On 2 October, French physicist and Professor Emeritus Gérard Mourou received the Nobel Prize in Physics for his work on lasers. One of the possible applications of his work is to considerably reduce the lifespan of nuclear waste. The physicist, who is a leading researcher at a joint laboratory between École polytechnique and ENSTA ParisTech – two of our Education partners – will start a collaboration with the CEA (the French Alternative Energies and Atomic Energy Commission) – one of our historical shareholders.
His pledge is to reduce the lifespan of nuclear waste from a million years… to 30 minutes. This step forward in the nuclear sector is much needed, given that nuclear waste management is such a touchy subject. It is one more illustration that the nuclear sector is fast changing.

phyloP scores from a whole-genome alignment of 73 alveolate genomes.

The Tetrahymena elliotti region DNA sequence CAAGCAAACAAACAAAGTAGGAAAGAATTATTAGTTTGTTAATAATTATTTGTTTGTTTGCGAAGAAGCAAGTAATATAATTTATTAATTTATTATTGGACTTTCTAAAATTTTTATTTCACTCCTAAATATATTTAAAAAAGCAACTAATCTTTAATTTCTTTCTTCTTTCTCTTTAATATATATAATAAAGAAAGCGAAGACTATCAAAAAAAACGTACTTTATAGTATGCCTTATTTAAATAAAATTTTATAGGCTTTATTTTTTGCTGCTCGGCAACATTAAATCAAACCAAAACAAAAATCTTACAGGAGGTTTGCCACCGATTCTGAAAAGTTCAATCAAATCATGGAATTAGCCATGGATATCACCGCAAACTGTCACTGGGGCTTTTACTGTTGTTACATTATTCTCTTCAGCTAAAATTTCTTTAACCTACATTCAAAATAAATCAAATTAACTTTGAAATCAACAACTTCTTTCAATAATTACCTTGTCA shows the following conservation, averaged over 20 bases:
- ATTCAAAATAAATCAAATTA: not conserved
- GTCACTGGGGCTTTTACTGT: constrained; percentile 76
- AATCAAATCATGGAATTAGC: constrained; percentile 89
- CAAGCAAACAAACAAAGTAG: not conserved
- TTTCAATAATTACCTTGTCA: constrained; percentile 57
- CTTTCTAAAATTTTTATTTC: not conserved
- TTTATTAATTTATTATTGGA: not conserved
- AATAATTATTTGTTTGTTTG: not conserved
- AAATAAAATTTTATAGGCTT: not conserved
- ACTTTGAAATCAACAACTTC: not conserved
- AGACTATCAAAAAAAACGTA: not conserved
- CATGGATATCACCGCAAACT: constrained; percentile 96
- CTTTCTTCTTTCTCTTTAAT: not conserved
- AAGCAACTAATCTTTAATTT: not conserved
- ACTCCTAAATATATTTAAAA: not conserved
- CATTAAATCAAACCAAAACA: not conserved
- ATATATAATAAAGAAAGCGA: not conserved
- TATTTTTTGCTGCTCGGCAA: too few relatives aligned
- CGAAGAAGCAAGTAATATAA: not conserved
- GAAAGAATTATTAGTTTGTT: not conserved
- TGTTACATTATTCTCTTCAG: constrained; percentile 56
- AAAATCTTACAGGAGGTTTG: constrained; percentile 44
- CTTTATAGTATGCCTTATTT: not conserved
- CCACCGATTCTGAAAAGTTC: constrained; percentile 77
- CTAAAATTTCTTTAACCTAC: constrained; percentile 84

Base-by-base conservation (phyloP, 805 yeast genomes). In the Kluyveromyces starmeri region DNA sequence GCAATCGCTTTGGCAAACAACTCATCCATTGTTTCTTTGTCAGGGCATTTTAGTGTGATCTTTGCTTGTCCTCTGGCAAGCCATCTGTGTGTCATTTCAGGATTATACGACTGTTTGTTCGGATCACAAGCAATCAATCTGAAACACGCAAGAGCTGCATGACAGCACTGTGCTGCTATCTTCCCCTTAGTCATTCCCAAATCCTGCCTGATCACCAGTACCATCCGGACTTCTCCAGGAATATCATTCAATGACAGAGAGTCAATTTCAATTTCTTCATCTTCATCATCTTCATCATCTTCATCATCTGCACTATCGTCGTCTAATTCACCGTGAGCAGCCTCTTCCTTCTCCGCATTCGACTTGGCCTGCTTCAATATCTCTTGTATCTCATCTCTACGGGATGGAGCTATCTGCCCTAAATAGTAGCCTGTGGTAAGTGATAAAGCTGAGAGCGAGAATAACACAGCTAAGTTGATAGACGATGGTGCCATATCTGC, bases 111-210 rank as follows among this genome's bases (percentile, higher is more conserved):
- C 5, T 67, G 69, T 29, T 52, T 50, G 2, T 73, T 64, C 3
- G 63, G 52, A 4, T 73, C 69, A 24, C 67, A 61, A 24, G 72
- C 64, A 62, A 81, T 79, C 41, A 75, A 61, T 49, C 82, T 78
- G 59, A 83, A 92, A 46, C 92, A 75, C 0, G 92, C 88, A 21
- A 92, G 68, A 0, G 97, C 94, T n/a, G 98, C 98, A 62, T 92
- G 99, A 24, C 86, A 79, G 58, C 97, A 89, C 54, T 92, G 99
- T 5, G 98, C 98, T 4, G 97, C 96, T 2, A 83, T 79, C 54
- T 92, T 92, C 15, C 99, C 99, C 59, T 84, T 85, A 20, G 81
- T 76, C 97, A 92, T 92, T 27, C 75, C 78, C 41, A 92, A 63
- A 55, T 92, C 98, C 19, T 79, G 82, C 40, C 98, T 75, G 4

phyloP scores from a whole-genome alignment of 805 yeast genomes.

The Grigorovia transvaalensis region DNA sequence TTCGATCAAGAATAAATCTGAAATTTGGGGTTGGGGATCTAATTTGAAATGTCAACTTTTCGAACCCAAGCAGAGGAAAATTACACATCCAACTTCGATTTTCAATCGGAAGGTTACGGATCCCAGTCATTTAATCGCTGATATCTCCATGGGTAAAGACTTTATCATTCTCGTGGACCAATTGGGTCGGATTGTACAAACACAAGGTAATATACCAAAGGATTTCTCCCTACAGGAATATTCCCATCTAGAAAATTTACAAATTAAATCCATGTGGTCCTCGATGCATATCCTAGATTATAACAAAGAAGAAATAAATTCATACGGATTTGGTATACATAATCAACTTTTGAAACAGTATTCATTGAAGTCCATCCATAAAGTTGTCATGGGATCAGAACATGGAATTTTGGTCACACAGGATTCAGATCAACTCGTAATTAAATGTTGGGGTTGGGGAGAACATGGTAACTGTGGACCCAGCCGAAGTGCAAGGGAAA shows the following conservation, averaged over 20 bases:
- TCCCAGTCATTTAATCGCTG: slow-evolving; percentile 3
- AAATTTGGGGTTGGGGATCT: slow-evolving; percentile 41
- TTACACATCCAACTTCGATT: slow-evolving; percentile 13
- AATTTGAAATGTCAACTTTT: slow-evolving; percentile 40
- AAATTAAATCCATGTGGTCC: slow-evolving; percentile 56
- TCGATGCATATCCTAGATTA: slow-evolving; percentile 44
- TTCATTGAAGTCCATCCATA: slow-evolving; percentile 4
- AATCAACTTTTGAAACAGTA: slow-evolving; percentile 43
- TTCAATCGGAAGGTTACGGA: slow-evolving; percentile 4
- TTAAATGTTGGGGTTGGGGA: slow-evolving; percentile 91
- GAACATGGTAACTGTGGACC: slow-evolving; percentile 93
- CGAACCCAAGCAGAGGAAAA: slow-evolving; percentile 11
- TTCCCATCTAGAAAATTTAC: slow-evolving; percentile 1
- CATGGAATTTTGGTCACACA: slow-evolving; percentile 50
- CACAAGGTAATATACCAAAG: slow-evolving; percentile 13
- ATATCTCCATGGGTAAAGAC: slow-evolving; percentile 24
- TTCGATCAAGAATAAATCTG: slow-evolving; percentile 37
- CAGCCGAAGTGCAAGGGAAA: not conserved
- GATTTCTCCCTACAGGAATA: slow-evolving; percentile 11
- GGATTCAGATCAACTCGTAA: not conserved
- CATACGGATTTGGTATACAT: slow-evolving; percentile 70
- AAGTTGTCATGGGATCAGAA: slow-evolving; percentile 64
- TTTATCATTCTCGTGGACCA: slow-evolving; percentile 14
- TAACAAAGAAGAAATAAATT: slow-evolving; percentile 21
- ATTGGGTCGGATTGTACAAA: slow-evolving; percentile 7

Inventions being honored this year have revolutionised laser physics. Gérard Mourou and Donna Strickland (one of his former PhD students) paved the way towards the shortest and most intense laser pulses ever created by humankind. Using an ingenious approach, they succeeded in creating ultrashort high-intensity laser pulses without destroying the amplifying material. This newly invented technique, called “chirped pulse amplification” (CPA), soon became standard for subsequent high-intensity lasers. Its uses include the millions of corrective eye surgeries that are conducted every year using the sharpest of laser beams.